XBRL: are we missing something?

Is XBRL the future of financial reporting asks Tom Selling in the title of a recent post on his Accounting Onion website, immediately answering his own question with an exuberant “YES!”

Here’s part of his argument:

  • “..the FASB should take it as a given that XBRL will be a game changer for accounting standards. For example, the question of “net income” versus “other comprehensive income” fades to insignificance so long as an analyst can make her own pro forma reclassification that automatically flows through to ratios and valuation models – with just a few clicks on a web page.
  • Another policy implication is that the FASB should be ensuring that users have access to enough quantitative data to unwind a stinky accounting treatment and/or to obtain a more profound understanding of reported earnings and changes in financial position. I have mentioned on more than one occasion that detailed reconciliations (roll-forwards) of balance sheet accounts combined with XBRL data tagging would be just the ticket for shedding light on financial results — without having to resort to manual deciphering of obscurantic narrative disclosures. If the FASB does not put XBRL front and center in its disclosure framework project, then it is doomed to fail miserably.”

A company called Thinknum provides the following summary of what’s usually regarded as one of the primary benefits of XBRL:

  • “A major pain point for most analysts is spending hours building and updating models in Excel. These models are used to project a company’s earnings and hence that company’s valuation. We have watched investment bankers and traders spend countless nights poring over PDF documents to update their spreadsheet models. Using XBRL, we designed software that enables analysts to build cashflow models that are updated as soon as a company’s filings are released. Our clients have applied these models across hundreds of companies, greatly adding leverage to an analyst’s work. Automating these tedious tasks affords analysts the opportunity to focus on making better judgments about the quality of the numbers reported and other economic factors that are critical to successful fundamental investing.”

(For the uninitiated, I’ll drop in a brief description of the concept, lifted from the CSA website: “XBRL is a business reporting language that organizations can use to share financial information and investors can use to analyze data. Instead of treating financial information as a block of text, XBRL assigns an identifying tag to each item of data. For example, XBRL assigns tags to individual financial statement items, such as “revenue” or “cost of sales”. These tags allow systems and analysis tools to process the information automatically. For example, XBRL-enabled software can perform automated financial analysis for multiple companies over multiple years with XBRL data, eliminating labour-intensive manual data re-entry and verification. As a result, XBRL can increase the speed of handling of financial data, reduce errors and make it easier to analyze information.”)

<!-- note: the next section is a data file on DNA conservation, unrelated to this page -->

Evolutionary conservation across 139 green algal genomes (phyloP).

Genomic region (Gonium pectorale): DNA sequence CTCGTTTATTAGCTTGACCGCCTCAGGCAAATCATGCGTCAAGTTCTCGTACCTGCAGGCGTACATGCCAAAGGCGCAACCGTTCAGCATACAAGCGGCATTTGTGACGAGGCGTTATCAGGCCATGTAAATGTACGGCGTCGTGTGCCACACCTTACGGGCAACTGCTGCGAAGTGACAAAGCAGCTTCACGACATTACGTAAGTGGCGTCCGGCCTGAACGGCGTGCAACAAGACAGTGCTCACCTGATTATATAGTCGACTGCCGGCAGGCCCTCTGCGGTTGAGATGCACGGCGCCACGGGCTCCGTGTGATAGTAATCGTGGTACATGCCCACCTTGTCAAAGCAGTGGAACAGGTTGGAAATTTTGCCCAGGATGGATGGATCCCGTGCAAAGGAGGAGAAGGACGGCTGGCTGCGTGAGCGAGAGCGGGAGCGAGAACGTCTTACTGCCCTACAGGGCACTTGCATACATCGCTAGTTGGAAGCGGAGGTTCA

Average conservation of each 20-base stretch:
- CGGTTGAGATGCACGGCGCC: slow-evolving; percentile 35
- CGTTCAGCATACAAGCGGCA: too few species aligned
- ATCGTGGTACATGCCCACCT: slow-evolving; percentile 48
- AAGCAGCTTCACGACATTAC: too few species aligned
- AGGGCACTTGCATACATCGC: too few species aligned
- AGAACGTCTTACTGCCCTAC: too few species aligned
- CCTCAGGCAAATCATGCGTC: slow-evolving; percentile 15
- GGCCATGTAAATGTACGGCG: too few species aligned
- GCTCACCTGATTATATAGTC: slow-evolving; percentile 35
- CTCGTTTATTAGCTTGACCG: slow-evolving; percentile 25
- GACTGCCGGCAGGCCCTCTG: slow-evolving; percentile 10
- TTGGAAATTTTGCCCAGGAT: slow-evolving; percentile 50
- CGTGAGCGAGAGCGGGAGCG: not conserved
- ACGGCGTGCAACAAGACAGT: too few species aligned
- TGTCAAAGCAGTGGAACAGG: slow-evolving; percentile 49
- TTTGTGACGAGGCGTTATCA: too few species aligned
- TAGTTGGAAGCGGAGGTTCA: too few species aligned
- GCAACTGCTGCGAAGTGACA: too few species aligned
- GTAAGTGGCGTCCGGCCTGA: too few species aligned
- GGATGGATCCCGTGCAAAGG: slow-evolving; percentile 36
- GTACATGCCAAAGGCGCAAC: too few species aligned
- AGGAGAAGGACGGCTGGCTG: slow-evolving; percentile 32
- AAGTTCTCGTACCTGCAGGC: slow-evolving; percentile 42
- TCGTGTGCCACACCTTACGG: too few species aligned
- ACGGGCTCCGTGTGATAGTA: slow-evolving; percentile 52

How are we managing without it?

I have no idea how real these theoretical advantages are in practice, but the point is, Canadian authorities don’t seem to have any idea either, and have apparently lost interest in finding out. There was a time (predating the conversion to IFRS) when XBRL was regularly mentioned in speeches by some senior OSC management: in 2007, then-Chair David Wilson envisaged that while XBRL “may not be quite as revolutionary as the Internet has been, it will be so successful that people will wonder how we ever managed without it.” In that same year, the CSA launched a voluntary filing program to “help the Canadian marketplace gain practical knowledge and experience in preparing, filing and using XBRL information” and help “the CSA assess the usefulness of XBRL as it considers whether to make filing in this format a requirement.” This program hasn’t taken off, to say the least: in the last six months as I write this article, only eight documents have been filed under the program, by just five entities.

From this it might seem that XBRL has missed its moment in Canada, but the XBRL Canada website indicates a near-blizzard of ongoing activity, including recent encouraging moves from the House of Commons Standing Committee on Finance and a recent poll (not seemingly very scientifically valid though) in which 50% of respondents stated XBRL should be mandatory for Canadian entities. Many Canadian entities are already embedding XBRL into their filings for US purposes, a process that’s reportedly rather hellish initially but much easier thereafter. It’s very hard though to assess how much this has actually changed the practices of investors in a way that has a measurable benefit. That is: do the people that can move the market truly spend countless nights messing with PDF documents and updating their spreadsheet models, and if XBRL relieved them from doing that, would they really reallocate the time to activities that would lead to more successful fundamental investing? I mean, there’s plenty of evidence that analysts often don’t spend much time on many aspects of the financial statements, but given the complexity of investing and the multiplicity of elements that drive the market,, it might seem a bit glib to assert that effort saved in one place will automatically generate value somewhere else.

But the point is, we don’t know, and there’s no way we could know, because the organizations that could make a difference on this in Canada (if there’s any need to make a difference on it) have apparently lost all interest in finding out…

The opinions expressed are solely those of the author

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